Here is the $$$ quote: "In a study of nearly 1,400 eighth-graders in the Boston public school system, the researchers found that some schools have successfully raised their students’ scores on the Massachusetts Comprehensive Assessment System (MCAS). However, those schools had almost no effect on students’ performance on tests of fluid intelligence skills, such as working memory capacity, speed of information processing, and ability to solve abstract problems."
Ravitch concludes that the fluid intelligence skills being referred to in this study are akin to higher order thinking skills (HOTS). And this make sense. As a matter of fact, this is one of those DUH pieces of research, something that confirms what we expect it to confirm. How can HOTS be a by-product of multiple choice assessments which result in a score? This has long been one of my huge beefs with using AR quiz scores as part of a grade for reading and or English class (something that my former residents of the back bedroom were subject to for years in their schools, even in honors classes). How can kids' answers on multiple choice items evem come close to "measuring" their reading of the book? The answer? It CANNOT.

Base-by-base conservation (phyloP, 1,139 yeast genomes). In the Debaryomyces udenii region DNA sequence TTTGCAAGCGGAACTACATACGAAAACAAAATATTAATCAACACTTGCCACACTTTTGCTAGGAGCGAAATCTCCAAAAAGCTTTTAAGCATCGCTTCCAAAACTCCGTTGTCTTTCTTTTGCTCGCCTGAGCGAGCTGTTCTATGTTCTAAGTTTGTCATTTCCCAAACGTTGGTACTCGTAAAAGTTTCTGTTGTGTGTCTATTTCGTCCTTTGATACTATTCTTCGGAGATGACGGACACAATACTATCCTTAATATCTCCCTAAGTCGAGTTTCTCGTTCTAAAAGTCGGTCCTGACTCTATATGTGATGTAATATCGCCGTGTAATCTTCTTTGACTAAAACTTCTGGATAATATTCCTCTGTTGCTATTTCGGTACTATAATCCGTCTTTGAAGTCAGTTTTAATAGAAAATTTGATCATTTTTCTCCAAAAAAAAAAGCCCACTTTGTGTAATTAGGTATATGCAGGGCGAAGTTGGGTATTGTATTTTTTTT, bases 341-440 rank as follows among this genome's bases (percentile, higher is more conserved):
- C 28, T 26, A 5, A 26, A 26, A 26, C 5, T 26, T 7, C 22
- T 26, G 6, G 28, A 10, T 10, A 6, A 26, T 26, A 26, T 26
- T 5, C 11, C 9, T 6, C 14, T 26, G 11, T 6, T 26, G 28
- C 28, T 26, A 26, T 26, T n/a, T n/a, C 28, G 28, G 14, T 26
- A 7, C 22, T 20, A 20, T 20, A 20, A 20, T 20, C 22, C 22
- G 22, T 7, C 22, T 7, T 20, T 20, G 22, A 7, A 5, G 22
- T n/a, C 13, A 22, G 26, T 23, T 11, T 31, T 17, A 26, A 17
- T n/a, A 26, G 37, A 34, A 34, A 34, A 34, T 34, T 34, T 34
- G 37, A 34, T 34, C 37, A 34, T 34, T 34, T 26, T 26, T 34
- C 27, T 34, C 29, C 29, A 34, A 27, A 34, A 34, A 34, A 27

In a recent article, Shanahan points out that some questions are worthy of asking while others are not (and I will post more about that article in a separate blog entry). The unimportant questions are lower level, recall questions versus questions that involve the WHY and HOW instead of the WHAT. Duh, again! No matter how much is spent on new assessments, multiple choice questions still are largely recall types of questions. And AR is full of those question types, reducing a book to 10-20 questions that ask kids to recall details, facts. What is important? Feelings new thinking, empathy: things that are difficult if not impossible to measure on a test.
Let's hope this new research is reported as widely as faux research done by NCTQ and the still mysterious ephemeral research behind CCSS.